37.  In my opinion, the impossibility of a principled exclusion from legal advice privilege of communications between lawyer and client relating to the client's public law rights, liabilities and obligations is conclusive of the narrow issue in this appeal. One of the main purposes of the Inquiry was to examine whether in relation to BCCI the Bank had properly discharged its public law duties of supervision imposed by the Banking Acts. The Bank was naturally anxious that the Inquiry's conclusions should be as favourable as possible or, to put the point in reverse, that the Inquiry's criticisms of the Bank should be as limited as possible. Every public inquiry conducts its proceedings and expresses its conclusions under the shadow of potential judicial review. The inquiry's procedures may be judicially reviewed if they are perceived to be unfair. The inquiry's conclusions may be judicially reviewed if they are thought to be unsustainable in the light of the evidence the inquiry has received. Presentational advice or assistance given by lawyers to parties whose conduct may be the subject of criticism by the inquiry is advice or assistance that may serve to avoid the need to invoke public law remedies. It would be - or should be - readily accepted that, once an inquiry's conclusions have been reached and communicated to the sponsors of the inquiry, advice from lawyers to someone criticised as to whether a public law remedy might be available to quash the critical conclusions would be advice that qualified for legal advice privilege. It makes no sense at all, in my opinion, to withhold the protection of that privilege from presentational advice given by the lawyers for the purpose of preventing that criticism from being made in the first place.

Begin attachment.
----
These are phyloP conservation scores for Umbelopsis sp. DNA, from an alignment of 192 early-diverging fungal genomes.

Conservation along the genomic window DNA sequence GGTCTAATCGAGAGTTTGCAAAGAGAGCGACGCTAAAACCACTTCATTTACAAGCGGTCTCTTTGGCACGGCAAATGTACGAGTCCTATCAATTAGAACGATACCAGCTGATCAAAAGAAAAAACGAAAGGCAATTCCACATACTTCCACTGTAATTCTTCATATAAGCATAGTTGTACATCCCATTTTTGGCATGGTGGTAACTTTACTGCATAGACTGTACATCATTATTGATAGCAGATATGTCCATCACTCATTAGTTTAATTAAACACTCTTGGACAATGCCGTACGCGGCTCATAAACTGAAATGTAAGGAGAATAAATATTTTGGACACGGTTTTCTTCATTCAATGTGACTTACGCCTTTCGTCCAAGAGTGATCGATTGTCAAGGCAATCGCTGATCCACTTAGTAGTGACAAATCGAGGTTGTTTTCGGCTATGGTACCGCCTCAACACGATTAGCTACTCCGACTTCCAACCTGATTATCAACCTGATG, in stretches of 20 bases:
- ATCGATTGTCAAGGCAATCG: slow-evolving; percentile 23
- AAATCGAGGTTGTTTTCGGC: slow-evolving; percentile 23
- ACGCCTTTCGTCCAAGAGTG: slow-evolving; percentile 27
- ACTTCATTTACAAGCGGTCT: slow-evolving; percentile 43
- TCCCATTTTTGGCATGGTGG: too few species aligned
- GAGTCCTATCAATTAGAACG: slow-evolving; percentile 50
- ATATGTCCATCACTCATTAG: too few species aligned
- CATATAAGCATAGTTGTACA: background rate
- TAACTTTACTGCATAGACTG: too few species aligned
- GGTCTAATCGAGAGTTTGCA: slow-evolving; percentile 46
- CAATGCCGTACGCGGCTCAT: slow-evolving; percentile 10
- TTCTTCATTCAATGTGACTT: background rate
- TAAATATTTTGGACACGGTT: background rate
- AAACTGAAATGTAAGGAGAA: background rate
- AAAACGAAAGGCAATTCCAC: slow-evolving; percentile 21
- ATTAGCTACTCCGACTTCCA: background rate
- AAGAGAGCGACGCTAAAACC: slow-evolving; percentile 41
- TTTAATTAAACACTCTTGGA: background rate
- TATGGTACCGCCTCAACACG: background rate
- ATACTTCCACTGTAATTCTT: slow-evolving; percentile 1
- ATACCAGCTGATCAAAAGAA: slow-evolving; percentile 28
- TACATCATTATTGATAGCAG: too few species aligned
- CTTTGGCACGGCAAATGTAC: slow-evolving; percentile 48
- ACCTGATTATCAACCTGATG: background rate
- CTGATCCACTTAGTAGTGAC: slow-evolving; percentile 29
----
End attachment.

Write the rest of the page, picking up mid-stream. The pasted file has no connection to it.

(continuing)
38.  In Balabel v Air India [1988] 1 Ch 317 Taylor LJ (as he then was) said that for the purposes of attracting legal advice privilege -